Master of Philosophy
Intelligent Polymer Research Institute
Seta, Aynaz, Development and Characterisation of Novel Coaxial Biopolymer Fibres, Master of Philosophy thesis, Intelligent Polymer Research Institute, University of Wollongong, 2016. https://ro.uow.edu.au/theses/4969
Implantable drug delivery systems have attracted a great deal of attention in recent years. In these applications, usually active agents (e.g., drugs, growth hormones, etc.), which are released in their environment, are loaded into a host hydrogel or polymeric fibre and thus may provide a healthy environment and enhance regeneration of the surrounding tissue. Although hydrogel structures have shown good efficiency in releasing the different types of drugs, it is worth mentioning that due to their burst release kinetics, they usually cannot be applied in controlled drug release systems. Therefore, there are many attempts to develop new structures to overcome this problem.
In this work, we introduce a coaxial wet-spinning method to develop novel polycaprolactone (PCL)/alginate and PCL/chitosan coaxial fibres for future application for controlled drug delivery. A coaxial wet-spinning assembly strategy is proposed to readily prepare core-sheath fibrous structures. Fine and continuous coaxial fibres with the sheath of polycaprolactone and core of alginate or chitosan were prepared by necessary wet spinning conditions. By applying this procedure, coaxial fibres with a broad compositional range and controllable diameters were fabricated. The morphological and mechanical properties of these fibres were studied, with release profiles from the coaxial fibers determined using a model component. Our results suggest that unlimited length of designed coaxial PCL/alginate and PCL/chitosan fibres can be produced giving potential to create 3D textile structures. Moreover, these designed coaxial fibres could be potential candidates for tissue engineering with the feature of controlled drug delivery.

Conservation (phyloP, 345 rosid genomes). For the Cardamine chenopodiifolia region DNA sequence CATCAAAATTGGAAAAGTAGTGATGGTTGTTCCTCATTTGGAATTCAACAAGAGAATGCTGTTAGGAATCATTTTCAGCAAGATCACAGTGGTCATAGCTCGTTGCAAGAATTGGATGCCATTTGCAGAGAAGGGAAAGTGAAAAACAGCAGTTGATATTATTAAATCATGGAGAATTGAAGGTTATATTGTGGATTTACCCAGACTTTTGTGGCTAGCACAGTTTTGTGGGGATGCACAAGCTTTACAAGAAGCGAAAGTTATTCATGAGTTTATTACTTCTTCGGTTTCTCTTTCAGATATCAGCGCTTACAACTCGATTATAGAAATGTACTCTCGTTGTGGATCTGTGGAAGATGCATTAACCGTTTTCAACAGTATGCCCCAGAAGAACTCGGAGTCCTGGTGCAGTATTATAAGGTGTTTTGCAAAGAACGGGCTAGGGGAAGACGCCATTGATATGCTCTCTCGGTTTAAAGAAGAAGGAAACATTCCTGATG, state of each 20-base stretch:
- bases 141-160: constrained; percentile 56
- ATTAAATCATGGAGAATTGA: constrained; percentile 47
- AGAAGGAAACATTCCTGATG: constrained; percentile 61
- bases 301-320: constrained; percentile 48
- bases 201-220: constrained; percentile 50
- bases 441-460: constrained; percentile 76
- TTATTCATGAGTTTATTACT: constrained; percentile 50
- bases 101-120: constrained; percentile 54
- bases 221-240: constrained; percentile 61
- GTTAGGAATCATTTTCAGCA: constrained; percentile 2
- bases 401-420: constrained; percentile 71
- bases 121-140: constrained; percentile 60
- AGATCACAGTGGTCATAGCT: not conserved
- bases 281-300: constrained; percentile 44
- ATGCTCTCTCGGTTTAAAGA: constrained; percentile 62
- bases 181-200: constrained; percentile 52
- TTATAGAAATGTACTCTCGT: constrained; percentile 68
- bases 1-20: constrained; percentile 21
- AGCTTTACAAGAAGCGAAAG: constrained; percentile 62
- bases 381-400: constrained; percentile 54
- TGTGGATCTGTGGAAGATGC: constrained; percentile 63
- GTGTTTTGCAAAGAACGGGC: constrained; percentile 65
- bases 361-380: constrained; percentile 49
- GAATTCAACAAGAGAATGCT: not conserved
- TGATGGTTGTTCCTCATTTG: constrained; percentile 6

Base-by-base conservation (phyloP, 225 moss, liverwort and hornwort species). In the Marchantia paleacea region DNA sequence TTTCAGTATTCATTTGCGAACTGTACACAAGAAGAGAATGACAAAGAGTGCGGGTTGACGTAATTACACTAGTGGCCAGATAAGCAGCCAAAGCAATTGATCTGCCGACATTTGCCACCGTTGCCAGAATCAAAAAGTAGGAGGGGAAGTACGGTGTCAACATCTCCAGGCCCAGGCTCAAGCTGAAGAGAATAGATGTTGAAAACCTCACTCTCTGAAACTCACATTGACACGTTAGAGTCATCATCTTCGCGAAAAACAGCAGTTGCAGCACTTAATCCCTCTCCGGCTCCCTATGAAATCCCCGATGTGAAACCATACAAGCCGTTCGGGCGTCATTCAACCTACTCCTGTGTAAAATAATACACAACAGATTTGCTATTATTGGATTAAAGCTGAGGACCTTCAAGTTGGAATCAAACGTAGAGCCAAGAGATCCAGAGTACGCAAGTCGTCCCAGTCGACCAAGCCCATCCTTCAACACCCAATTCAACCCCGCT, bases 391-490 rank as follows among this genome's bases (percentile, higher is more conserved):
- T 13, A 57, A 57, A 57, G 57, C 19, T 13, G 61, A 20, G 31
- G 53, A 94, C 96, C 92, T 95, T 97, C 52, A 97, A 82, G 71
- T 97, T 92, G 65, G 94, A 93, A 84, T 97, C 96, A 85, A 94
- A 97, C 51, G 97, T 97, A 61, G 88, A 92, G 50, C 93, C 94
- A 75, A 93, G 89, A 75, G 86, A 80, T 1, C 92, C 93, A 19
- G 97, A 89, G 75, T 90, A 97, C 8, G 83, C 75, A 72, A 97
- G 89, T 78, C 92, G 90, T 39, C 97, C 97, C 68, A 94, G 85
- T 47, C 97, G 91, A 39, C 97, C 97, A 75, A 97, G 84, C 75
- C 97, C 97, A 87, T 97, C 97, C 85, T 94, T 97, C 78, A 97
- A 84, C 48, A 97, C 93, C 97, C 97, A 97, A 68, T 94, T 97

Unless otherwise indicated, the views expressed in this thesis are those of the author and do not necessarily represent the views of the University of Wollongong.